New York Supreme Court orders Tether to freeze transfers to Bitfinex

New York judge Joel Cohen has ordered Tether to freeze transfers to cryptocurrency exchange Bitfinex in connection with the ongoing lawsuit

The ongoing Bitfinex and Tether scandal has taken another turn following instructions from New York’s Supreme Court judge Joel Cohen, who has ordered Tether to freeze transfers to the Bitfinex exchange.

In an official court document published on Thursday, Cohen ordered Bitfinex and Tether employees to stop loaning Tether’s reserves to Bitfinex.

“The Court finds that the preliminary injunction should be tailored to address the Office of the Attorney General’s legitimate law enforcement concerns while not unnecessarily interfering with the Respondents’ legitimate business activities,” he wrote.

Cohen also wrote that Tether “cannot distribute any funds” to anyone who isn’t on the company’s payroll or anyone who isn’t currently doing consulting work.

On April 26, it was reported that the New York Attorney General’s office (NYAG) alleged that Bitfinex had “engaged in a cover-up to hide the loss of $850 million in client and corporate funds”.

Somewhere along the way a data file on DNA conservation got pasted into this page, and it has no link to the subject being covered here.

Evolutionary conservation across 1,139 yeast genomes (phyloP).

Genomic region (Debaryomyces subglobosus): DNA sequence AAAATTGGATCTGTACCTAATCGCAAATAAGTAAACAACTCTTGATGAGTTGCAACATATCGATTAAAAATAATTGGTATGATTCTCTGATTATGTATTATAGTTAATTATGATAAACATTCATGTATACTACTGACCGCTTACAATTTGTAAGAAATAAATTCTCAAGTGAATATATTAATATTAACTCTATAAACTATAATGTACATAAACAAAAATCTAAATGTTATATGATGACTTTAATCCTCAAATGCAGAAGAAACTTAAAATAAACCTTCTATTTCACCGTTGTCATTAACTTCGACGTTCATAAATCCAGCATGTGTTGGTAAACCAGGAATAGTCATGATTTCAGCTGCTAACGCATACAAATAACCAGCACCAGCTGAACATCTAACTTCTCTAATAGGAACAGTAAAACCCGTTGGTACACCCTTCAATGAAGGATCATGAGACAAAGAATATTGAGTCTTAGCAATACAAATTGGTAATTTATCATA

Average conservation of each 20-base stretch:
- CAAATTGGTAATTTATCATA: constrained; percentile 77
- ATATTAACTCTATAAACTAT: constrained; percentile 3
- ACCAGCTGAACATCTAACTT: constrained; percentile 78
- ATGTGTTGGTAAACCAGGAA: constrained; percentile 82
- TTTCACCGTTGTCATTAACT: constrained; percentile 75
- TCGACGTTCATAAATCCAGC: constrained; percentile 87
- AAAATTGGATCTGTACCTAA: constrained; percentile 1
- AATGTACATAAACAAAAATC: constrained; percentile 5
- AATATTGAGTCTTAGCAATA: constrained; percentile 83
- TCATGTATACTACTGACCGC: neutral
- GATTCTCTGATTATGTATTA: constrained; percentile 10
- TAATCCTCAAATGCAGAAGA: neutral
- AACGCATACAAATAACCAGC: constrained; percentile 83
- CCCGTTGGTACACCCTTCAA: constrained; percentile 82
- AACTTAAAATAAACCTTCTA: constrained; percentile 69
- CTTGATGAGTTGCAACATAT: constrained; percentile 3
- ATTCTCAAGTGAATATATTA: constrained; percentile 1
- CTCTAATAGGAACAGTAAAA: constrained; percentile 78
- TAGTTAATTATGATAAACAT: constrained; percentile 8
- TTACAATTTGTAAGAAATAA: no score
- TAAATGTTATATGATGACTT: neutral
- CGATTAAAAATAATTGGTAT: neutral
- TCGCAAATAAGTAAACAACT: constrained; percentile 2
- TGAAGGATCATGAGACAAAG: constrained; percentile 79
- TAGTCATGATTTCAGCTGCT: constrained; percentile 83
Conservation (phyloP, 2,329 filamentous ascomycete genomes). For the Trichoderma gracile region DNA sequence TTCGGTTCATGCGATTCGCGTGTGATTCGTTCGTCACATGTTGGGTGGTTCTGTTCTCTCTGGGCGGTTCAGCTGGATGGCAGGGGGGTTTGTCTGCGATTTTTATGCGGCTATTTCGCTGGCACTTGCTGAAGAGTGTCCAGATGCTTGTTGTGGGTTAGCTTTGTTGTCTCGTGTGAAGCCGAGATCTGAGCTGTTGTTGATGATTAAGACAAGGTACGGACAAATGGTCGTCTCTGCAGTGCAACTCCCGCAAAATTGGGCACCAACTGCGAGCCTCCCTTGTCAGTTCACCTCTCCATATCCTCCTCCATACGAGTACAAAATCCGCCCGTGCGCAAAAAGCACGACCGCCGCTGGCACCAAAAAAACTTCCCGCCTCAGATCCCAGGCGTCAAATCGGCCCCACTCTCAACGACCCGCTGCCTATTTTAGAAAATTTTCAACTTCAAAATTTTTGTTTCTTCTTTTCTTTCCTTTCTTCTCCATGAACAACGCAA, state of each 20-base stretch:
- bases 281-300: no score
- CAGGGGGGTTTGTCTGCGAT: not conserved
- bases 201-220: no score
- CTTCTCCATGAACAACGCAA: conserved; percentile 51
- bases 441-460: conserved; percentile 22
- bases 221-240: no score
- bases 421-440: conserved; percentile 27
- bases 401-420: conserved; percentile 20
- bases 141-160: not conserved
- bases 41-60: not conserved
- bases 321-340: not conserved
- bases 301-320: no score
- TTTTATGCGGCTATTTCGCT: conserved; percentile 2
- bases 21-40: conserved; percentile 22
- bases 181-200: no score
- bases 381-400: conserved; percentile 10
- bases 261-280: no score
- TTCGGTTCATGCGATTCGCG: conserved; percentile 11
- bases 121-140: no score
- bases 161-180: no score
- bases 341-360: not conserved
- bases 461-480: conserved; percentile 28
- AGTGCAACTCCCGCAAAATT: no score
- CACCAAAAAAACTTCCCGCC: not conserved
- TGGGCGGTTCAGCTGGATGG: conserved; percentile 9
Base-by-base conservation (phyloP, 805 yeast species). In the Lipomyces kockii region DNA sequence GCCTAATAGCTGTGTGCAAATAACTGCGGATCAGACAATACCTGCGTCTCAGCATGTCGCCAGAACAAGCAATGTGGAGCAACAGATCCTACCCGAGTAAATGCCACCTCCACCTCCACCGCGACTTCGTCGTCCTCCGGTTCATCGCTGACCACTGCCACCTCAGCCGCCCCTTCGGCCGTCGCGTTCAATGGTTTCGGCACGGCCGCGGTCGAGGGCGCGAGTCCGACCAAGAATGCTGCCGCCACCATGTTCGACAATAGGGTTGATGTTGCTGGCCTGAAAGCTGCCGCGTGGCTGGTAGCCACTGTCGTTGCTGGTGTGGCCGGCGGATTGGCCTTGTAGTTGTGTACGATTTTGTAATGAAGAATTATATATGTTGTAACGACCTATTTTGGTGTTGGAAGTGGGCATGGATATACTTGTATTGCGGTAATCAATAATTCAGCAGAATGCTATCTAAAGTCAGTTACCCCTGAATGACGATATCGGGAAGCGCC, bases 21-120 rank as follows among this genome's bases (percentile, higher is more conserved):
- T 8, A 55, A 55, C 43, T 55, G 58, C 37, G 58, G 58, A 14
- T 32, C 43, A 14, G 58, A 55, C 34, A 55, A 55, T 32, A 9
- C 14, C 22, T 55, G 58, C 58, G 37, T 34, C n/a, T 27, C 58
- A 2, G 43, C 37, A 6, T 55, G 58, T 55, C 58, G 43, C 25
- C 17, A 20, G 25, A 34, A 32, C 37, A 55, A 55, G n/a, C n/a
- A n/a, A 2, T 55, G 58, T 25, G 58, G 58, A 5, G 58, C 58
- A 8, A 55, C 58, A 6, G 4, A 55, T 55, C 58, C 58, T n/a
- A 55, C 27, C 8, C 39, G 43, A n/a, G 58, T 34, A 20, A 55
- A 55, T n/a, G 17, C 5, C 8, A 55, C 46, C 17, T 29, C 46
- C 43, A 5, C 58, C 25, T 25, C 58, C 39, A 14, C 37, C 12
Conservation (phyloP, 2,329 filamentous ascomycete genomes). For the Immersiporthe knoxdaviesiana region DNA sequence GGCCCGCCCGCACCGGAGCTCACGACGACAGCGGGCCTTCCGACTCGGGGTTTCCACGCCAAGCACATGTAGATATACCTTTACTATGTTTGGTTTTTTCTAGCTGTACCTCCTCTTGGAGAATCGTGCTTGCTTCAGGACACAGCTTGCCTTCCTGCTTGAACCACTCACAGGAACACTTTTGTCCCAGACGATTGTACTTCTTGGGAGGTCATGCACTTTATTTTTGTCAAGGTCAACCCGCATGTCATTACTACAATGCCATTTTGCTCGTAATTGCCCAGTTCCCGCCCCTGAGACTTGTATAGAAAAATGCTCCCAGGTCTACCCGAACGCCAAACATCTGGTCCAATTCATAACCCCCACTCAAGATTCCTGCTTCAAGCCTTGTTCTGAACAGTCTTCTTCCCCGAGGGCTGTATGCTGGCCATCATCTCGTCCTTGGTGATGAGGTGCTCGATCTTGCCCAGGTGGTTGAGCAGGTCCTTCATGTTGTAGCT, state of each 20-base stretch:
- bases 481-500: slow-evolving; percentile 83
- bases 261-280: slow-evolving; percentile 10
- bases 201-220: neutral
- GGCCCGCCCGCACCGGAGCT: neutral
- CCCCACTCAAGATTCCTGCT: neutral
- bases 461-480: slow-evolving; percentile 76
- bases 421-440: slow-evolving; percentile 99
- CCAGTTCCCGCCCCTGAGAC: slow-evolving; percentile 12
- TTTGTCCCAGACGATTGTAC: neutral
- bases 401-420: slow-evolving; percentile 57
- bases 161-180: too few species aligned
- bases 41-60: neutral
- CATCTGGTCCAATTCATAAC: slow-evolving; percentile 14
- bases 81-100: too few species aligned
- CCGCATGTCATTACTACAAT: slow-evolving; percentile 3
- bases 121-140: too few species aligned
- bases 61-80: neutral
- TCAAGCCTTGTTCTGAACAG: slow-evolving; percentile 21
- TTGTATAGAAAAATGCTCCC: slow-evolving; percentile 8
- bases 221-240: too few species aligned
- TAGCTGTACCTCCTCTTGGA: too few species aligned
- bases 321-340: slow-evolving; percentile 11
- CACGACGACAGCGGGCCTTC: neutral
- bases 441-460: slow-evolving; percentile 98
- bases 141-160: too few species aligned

Despite the news causing the cryptocurrency market to temporarily crash, it soon recovered and rallied more than 40%.

Bitfinex even raised around $1 billion in a private token sale for exchange token LEO, which according to the exchange’s CTO was raised within 10 days.

Cohen also noted that “neither Bitfinex nor Tether are allowed to modify in any way documents asked for in the NYAG’s original subpoenas”, and that the “injunction will expire in 90 days, but the NYAG’s office can petition the court to extend it two weeks before then”.

Bitfinex responded to Cohen’s statement by claiming that it was a “victory in the ongoing defence of our business against the NYAG’s office”.

The statement continued: “We are grateful that Judge Cohen recognised, in argument before his court, that the original injunction obtained by the New York Attorney General was ‘both amorphous and endless’ and that it needed to be ‘as narrow as possible’. We believe that the court’s decision today leaves no doubt that both Tether and Bitfinex are entitled to run their businesses in the ordinary course, even during the short period when this now narrowed preliminary injunction is in place.”

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